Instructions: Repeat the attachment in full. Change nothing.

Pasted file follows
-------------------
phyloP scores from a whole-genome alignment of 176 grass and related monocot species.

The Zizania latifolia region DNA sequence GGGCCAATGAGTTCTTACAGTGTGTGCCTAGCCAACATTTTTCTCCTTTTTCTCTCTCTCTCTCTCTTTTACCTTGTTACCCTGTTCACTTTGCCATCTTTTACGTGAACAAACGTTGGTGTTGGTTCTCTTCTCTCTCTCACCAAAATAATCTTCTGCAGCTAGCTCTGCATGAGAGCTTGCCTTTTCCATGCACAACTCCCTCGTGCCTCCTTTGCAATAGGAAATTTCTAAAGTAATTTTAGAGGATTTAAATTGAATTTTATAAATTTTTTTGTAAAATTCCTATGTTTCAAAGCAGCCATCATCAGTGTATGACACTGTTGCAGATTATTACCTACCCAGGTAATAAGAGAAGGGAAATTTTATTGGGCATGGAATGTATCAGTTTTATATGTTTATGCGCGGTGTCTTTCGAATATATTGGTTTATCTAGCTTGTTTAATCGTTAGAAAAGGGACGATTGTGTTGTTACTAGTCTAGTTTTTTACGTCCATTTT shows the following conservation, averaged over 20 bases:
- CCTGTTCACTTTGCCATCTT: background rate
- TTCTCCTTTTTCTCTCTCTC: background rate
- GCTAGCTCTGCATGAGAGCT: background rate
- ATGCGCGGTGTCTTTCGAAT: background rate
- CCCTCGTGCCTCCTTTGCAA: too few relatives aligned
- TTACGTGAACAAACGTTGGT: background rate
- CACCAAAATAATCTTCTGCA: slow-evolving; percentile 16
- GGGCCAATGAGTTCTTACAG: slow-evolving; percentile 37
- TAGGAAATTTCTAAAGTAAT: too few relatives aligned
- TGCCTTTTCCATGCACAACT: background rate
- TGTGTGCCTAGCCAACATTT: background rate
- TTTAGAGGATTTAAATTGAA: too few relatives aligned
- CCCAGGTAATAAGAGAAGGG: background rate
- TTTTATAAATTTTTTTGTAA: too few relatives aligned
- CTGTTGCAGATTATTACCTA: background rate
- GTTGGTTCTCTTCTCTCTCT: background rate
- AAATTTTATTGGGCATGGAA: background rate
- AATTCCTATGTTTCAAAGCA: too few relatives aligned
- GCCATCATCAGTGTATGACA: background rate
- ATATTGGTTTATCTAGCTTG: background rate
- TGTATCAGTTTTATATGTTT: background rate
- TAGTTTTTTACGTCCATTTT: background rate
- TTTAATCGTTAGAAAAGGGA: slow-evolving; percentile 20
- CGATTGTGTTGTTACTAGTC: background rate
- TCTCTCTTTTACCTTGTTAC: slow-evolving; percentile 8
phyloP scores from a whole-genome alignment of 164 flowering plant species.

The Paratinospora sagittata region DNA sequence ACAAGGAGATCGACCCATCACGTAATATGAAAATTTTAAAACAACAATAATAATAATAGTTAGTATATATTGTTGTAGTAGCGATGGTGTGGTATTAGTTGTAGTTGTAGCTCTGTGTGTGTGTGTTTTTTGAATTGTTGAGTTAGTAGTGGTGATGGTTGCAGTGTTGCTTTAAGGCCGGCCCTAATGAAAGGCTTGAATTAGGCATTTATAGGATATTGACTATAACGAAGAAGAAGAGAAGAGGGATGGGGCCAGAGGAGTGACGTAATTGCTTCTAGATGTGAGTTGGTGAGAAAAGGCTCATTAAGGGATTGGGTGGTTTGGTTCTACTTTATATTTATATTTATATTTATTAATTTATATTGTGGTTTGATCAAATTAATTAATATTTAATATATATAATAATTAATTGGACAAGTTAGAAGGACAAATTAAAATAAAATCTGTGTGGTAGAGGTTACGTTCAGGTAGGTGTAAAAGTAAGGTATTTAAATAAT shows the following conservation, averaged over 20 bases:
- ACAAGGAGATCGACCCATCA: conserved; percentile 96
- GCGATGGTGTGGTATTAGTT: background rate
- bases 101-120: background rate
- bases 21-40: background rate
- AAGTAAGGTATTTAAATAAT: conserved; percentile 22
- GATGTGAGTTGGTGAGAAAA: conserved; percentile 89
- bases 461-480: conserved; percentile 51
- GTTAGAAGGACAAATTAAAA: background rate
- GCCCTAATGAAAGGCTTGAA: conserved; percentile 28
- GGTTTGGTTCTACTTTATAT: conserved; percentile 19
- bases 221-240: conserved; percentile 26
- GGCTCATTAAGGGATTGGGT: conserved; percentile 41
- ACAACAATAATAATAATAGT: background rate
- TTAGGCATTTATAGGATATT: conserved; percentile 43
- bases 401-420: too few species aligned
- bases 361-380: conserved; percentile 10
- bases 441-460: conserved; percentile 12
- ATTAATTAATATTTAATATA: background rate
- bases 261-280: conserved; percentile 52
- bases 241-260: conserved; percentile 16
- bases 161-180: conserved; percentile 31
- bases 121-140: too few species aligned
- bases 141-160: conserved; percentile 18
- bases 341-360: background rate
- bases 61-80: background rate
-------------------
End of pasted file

phyloP scores from a whole-genome alignment of 176 grass and related monocot species.

The Zizania latifolia region DNA sequence GGGCCAATGAGTTCTTACAGTGTGTGCCTAGCCAACATTTTTCTCCTTTTTCTCTCTCTCTCTCTCTTTTACCTTGTTACCCTGTTCACTTTGCCATCTTTTACGTGAACAAACGTTGGTGTTGGTTCTCTTCTCTCTCTCACCAAAATAATCTTCTGCAGCTAGCTCTGCATGAGAGCTTGCCTTTTCCATGCACAACTCCCTCGTGCCTCCTTTGCAATAGGAAATTTCTAAAGTAATTTTAGAGGATTTAAATTGAATTTTATAAATTTTTTTGTAAAATTCCTATGTTTCAAAGCAGCCATCATCAGTGTATGACACTGTTGCAGATTATTACCTACCCAGGTAATAAGAGAAGGGAAATTTTATTGGGCATGGAATGTATCAGTTTTATATGTTTATGCGCGGTGTCTTTCGAATATATTGGTTTATCTAGCTTGTTTAATCGTTAGAAAAGGGACGATTGTGTTGTTACTAGTCTAGTTTTTTACGTCCATTTT shows the following conservation, averaged over 20 bases:
- CCTGTTCACTTTGCCATCTT: background rate
- TTCTCCTTTTTCTCTCTCTC: background rate
- GCTAGCTCTGCATGAGAGCT: background rate
- ATGCGCGGTGTCTTTCGAAT: background rate
- CCCTCGTGCCTCCTTTGCAA: too few relatives aligned
- TTACGTGAACAAACGTTGGT: background rate
- CACCAAAATAATCTTCTGCA: slow-evolving; percentile 16
- GGGCCAATGAGTTCTTACAG: slow-evolving; percentile 37
- TAGGAAATTTCTAAAGTAAT: too few relatives aligned
- TGCCTTTTCCATGCACAACT: background rate
- TGTGTGCCTAGCCAACATTT: background rate
- TTTAGAGGATTTAAATTGAA: too few relatives aligned
- CCCAGGTAATAAGAGAAGGG: background rate
- TTTTATAAATTTTTTTGTAA: too few relatives aligned
- CTGTTGCAGATTATTACCTA: background rate
- GTTGGTTCTCTTCTCTCTCT: background rate
- AAATTTTATTGGGCATGGAA: background rate
- AATTCCTATGTTTCAAAGCA: too few relatives aligned
- GCCATCATCAGTGTATGACA: background rate
- ATATTGGTTTATCTAGCTTG: background rate
- TGTATCAGTTTTATATGTTT: background rate
- TAGTTTTTTACGTCCATTTT: background rate
- TTTAATCGTTAGAAAAGGGA: slow-evolving; percentile 20
- CGATTGTGTTGTTACTAGTC: background rate
- TCTCTCTTTTACCTTGTTAC: slow-evolving; percentile 8
phyloP scores from a whole-genome alignment of 164 flowering plant species.

The Paratinospora sagittata region DNA sequence ACAAGGAGATCGACCCATCACGTAATATGAAAATTTTAAAACAACAATAATAATAATAGTTAGTATATATTGTTGTAGTAGCGATGGTGTGGTATTAGTTGTAGTTGTAGCTCTGTGTGTGTGTGTTTTTTGAATTGTTGAGTTAGTAGTGGTGATGGTTGCAGTGTTGCTTTAAGGCCGGCCCTAATGAAAGGCTTGAATTAGGCATTTATAGGATATTGACTATAACGAAGAAGAAGAGAAGAGGGATGGGGCCAGAGGAGTGACGTAATTGCTTCTAGATGTGAGTTGGTGAGAAAAGGCTCATTAAGGGATTGGGTGGTTTGGTTCTACTTTATATTTATATTTATATTTATTAATTTATATTGTGGTTTGATCAAATTAATTAATATTTAATATATATAATAATTAATTGGACAAGTTAGAAGGACAAATTAAAATAAAATCTGTGTGGTAGAGGTTACGTTCAGGTAGGTGTAAAAGTAAGGTATTTAAATAAT shows the following conservation, averaged over 20 bases:
- ACAAGGAGATCGACCCATCA: conserved; percentile 96
- GCGATGGTGTGGTATTAGTT: background rate
- bases 101-120: background rate
- bases 21-40: background rate
- AAGTAAGGTATTTAAATAAT: conserved; percentile 22
- GATGTGAGTTGGTGAGAAAA: conserved; percentile 89
- bases 461-480: conserved; percentile 51
- GTTAGAAGGACAAATTAAAA: background rate
- GCCCTAATGAAAGGCTTGAA: conserved; percentile 28
- GGTTTGGTTCTACTTTATAT: conserved; percentile 19
- bases 221-240: conserved; percentile 26
- GGCTCATTAAGGGATTGGGT: conserved; percentile 41
- ACAACAATAATAATAATAGT: background rate
- TTAGGCATTTATAGGATATT: conserved; percentile 43
- bases 401-420: too few species aligned
- bases 361-380: conserved; percentile 10
- bases 441-460: conserved; percentile 12
- ATTAATTAATATTTAATATA: background rate
- bases 261-280: conserved; percentile 52
- bases 241-260: conserved; percentile 16
- bases 161-180: conserved; percentile 31
- bases 121-140: too few species aligned
- bases 141-160: conserved; percentile 18
- bases 341-360: background rate
- bases 61-80: background rate